an early nichelodeon
I haven't been working on my first draft edit of Flo in the City, my novel in progress about a girl coming of age in the pivotal 1910 era based on the letters of http://www.tighsolas/. But I did take the hard copy out from under the coffee table and smooth it down a bit with my hand.
I have been listening to French audio books free online at http://www.litteratureaudio.com/. For a while I have tried to find the equivalent of BBC Radio Four readings online in French and I just found this large library of books - recently posted - and believe it or not - I am listening to Sense and Sensibility in French only because I stumbled upon it first and I have just heard a dramatization on BBC Radio 7. I should be listening to Zola..which I will.
I'm trying to upgrade my French. I have classic anglo Quebec French, very strong in some areas, poor in others. Classic for my age group, who learned French in the classroom mostly. Almost all of my classmates moved to Ontario or beyond, largely for lack of French. (As I wrote elsewhere, the Protestant School Board of Greater Montreal was the second highest performing school board in North American in the 60's. My classmates went to to career success for the most part.) My kids attended 50 50 immersion and aren't totally bilingual. You don't learn French in a classroom. (I actually found document form the late 1800's, Quebec Education Ministry, where this was stated and underlined for emphasis. They knew it back then.
(My mother was a very well educated French Canadian, but that's another story.) I am also listening to Curb Your Enthusiasm in French. It has snappy dialogue so is good to listen to.) I don't like French TV anymore than I like English daytime TV. I am watching Musee Eden on Societe Radio Canada, and have been blogging about it.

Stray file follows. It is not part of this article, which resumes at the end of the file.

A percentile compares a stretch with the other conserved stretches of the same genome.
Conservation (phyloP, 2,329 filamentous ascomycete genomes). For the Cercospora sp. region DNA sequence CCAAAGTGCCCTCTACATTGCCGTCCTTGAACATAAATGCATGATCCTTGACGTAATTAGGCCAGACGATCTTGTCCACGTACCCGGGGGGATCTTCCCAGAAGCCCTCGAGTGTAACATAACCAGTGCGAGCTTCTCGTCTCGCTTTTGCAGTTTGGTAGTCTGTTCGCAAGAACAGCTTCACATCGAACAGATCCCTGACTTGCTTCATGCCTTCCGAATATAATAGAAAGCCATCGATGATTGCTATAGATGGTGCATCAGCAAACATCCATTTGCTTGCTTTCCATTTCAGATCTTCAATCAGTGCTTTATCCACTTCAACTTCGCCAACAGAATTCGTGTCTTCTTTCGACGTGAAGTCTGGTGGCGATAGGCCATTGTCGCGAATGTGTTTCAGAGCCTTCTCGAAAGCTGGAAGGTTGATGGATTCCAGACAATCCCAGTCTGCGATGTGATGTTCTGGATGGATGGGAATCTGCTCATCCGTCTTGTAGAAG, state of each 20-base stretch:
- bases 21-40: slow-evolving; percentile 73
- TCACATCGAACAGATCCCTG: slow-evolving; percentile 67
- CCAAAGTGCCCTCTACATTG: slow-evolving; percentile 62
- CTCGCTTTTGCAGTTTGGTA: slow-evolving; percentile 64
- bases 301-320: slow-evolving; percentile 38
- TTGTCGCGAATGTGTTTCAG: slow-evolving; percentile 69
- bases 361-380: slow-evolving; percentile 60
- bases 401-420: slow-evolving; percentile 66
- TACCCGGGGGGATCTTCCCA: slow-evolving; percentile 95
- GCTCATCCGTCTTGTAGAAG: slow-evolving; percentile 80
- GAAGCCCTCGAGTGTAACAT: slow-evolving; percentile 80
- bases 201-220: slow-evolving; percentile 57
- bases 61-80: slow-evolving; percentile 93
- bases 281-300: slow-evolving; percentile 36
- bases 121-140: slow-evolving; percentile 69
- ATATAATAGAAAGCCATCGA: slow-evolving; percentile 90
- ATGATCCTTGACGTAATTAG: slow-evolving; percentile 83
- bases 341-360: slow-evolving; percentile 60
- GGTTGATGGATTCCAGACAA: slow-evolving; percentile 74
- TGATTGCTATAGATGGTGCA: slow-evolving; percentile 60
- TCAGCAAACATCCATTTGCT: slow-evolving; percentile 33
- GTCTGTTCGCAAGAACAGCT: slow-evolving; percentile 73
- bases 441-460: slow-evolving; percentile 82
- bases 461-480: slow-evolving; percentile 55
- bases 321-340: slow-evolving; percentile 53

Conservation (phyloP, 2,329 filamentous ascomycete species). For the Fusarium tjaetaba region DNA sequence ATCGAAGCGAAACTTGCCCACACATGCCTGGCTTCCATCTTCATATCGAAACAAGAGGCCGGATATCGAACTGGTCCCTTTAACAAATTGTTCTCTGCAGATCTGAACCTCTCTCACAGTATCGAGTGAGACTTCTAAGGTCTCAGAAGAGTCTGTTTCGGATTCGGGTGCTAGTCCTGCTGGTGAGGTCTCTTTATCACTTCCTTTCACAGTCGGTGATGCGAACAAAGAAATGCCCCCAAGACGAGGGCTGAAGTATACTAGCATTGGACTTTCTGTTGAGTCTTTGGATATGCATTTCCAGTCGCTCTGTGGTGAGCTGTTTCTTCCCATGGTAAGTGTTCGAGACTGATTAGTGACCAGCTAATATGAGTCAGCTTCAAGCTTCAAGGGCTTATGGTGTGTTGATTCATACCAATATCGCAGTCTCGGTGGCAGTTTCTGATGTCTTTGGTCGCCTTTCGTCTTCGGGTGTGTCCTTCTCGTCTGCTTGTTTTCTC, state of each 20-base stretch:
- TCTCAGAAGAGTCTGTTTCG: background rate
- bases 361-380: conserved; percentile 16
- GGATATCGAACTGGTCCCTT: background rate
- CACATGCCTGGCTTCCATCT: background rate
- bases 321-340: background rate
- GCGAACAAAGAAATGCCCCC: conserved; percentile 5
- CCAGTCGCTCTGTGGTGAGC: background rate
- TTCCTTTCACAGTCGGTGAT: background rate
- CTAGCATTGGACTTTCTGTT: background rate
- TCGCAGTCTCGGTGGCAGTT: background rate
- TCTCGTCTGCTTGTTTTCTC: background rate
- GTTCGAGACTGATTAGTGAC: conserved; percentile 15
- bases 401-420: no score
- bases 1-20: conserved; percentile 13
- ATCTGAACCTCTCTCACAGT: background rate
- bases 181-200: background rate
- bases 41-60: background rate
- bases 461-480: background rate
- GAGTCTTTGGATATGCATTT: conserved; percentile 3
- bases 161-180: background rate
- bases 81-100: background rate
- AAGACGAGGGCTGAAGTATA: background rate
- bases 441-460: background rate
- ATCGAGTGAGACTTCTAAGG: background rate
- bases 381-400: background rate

Improving your language skills is much easier in the age of DVDs and the Internet. Although I do not like listening to Colin Firth doublé as the actor who voices his characters does not that that rich theatre voice, which is one of CF's many charms.
I have also been reading essays for the Heritage Course I will be taking online starting next month. Very interesting and very well written essays on an area I am now convinced is right for me. Museums are all about MEDIA. And I have worked in the non-profit sector and I have an understanding of early education issues like learning styles.
My favorite and most influential read back in college, where I studied Film and Communications, was WAYS Of SEEING, which was a small book based on a BBC Television Program.
I've taken 30 years to find out what I really want to do, sort of. Because I haven't changed much from what I wanted to do in my twenties. There are just so many more options now. I also taped Young Victoria off the satellite. Well, I bought it. So I have lots to do - and nothing at the same time.
Anyway, I've been practicing my French at the hospital, talking to nurses as my father in law, 90, is ill. Most doctors can speak English, but few nurses from what I see. One nurse, according to my aged father in law, actually told him "You're 90. You should speak French by now." It's an awful statement, especially since it's the old folk in Quebec who don't know French. But I won't complain: I don't want to rock the boat. If I get people mad, he could get worse treatment (and they are fairly nice)or worse, be kicked out of the system, like my mother, last year, and left to fend for himself. Hey, it's sleeting outside. Gee. We've had such a warm dry spring so far, and now it sort of snows.